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What are charisms? Do I have any? And how do I discern them?

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“The manifestation of the charisms through us is one important way that the presence and work of the Holy Spirit is revealed to us in this life.” Photo: CNS, Michael Alexander, Georgia Bulletin

World-renowned evangelist Sherry Weddell, author of best-seller Forming Intentional Disciples: The Path to Knowing and Following Jesus, is returning to Sydney in May.

Visiting at the invitation of the Sydney Centre for Evangelisation, the international speaker will appear at two exclusive events dedicated to helping people explore the power of the Holy Spirit working in our lives and renewing the church for mission.

But what will she share that will enable parishes and the wider church to become revitalised?

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Following on from her hugely popular visit in 2019, the co-founder and executive director of the US-based Catherine of Siena Institute, will present her highly acclaimed Charisms: The Power of the Holy Spirit Unleashed, and here unpacks how they are within us all and can build up the Church

What are charisms?

To put it very simply, personal charisms are gifts of the Holy Spirit that we are given so we can give them away. Charisms are gifts that pass through you and me—with our cooperation—and channel God’s truth, beauty, provision, healing, and mercy to someone else.

Charisms don’t belong to us; they are for others. We are merely the stewards of these gifts. The manifestation of the charisms through us is one important way that the presence and work of the Holy Spirit is revealed to us in this life.

Do all baptised Christians receive charisms?

Yes, but those charisms may still be like seeds underground in winter. They are full of the life of God, but they haven’t germinated yet. They haven’t broken ground and can’t be seen.

Even if some of our charisms have emerged, we may not acknowledge them because we are afraid of “showing off” or seeming “proud”.

Some Catholics still think of supernatural charisms as being only for saints and not for ordinary people. Fortunately, the question of “are the charisms given to all through baptism” was debated during Vatican II and the answer was “yes”.

The importance of the charisms of the baptised for the life and mission of the whole Church has been part of our tradition for 2,000 years and is formally taught in numerous places, including the Catechism.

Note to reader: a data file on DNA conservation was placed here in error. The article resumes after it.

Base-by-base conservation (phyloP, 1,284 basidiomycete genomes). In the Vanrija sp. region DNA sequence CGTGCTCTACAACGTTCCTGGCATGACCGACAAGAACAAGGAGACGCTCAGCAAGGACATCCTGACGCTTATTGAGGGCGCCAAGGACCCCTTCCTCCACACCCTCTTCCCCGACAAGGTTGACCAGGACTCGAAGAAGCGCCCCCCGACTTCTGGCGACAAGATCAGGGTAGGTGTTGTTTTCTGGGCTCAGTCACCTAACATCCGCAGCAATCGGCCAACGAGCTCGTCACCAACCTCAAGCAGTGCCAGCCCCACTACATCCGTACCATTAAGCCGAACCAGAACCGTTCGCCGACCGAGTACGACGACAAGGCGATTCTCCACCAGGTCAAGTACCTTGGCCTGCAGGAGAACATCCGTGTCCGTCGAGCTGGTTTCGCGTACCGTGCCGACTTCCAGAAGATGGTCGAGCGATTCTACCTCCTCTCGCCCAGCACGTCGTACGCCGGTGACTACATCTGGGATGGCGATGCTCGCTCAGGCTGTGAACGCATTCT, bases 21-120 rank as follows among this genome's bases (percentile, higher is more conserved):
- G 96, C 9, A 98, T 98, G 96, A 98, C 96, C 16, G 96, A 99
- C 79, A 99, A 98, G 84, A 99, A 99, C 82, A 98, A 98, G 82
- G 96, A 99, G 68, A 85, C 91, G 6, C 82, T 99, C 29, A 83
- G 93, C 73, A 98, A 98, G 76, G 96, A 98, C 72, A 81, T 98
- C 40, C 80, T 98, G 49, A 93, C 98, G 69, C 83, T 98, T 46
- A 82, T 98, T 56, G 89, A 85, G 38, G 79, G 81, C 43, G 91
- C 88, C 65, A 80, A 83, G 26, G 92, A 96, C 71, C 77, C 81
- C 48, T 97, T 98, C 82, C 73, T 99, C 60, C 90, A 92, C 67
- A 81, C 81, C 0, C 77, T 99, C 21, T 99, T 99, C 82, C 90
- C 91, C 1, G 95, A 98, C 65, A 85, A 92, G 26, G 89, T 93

What connection is there between living as intentional disciples and exercising our charisms?

Charisms emerge out of our lived relationship with Jesus Christ. They manifest in Christians who are trying to follow Jesus as a disciple so we can be channels of God’s redemptive love and mercy for others.

There are two times in which charisms typically emerge, firstly after we have gone through some kind of conversion or spiritual awakening and our Catholic identity has grown into a personal relationship with Jesus and, secondly, when we meet the person or situation that needs the gift.

These gifts only have one purpose: to serve the Kingdom and the purposes of God. That is why we cannot use a charism deliberately for evil because they are a supernatural empowerment for the purposes of God alone.

Why should I discern my charisms?

Discerning charisms can have such a powerful impact on our lives in many ways including:

  • They help people grow spiritually and nourishes a Catholic’s sense of being personally called by God who sees and loves them. Nothing says that God is real, loving, and active in this world like witnessing his grace and healing.
  • The joy and energy that you experience while exercising your charisms is a great remedy for burn-out, discouragement, and cynicism. Even though your charisms are first and foremost for others, exercising them is indirectly healing and transforming for us as well.
  • Understanding where you are gifted and where you are not are both essential. It helps you discern where best to invest your time and energies in ways that will bear the most fruit for the Kingdom.
  • Discernment gives the freedom to say “no” to some invitations in order to say “yes” to that to which God has called you. All of us have responsibilities in parts of life where we have not been given charisms but if you have the freedom to do so, why not centre your life around where you have been called and gifted by God?
  • A good deal of conflict in parish life is unconsciously charism driven. Discernment frees you from judging yourself because you are not gifted like someone else that you admire and frees you from judging others who don’t share your priorities because God had called and gifted them differently.

What does a parish look like when the faithful are intentionally discerning and exercising their charisms?

For most Catholics, it is their first experience of being supported by the Catholic community as a person called and gifted by God for the sake of others, an apostle, not just a volunteer.

With a charism comes a kind of leadership around the gift which can be exercised informally or formally. The discernment of charisms helps foster personal responsibility for the Church’s mission and facilitates the emergence of new leadership and creative missional initiatives of all kinds both inside and outside the parish or diocese.

Leaders who are operating out of a charism are more effective, fruitful, happy, resilient, and require much less direct supervision from their pastor.

The Charisms: The Power of the Holy Spirit Unleashed presented by Sherry Weddell will be held on 22 May at the Liverpool Catholic Club and on 24 May at ACU’s Strathfield Campus.
Tickets cost $30 plus booking fee and are now available to anyone 18 years and over.

For tickets go to www.gomakedisciples.org.au/cas-events/

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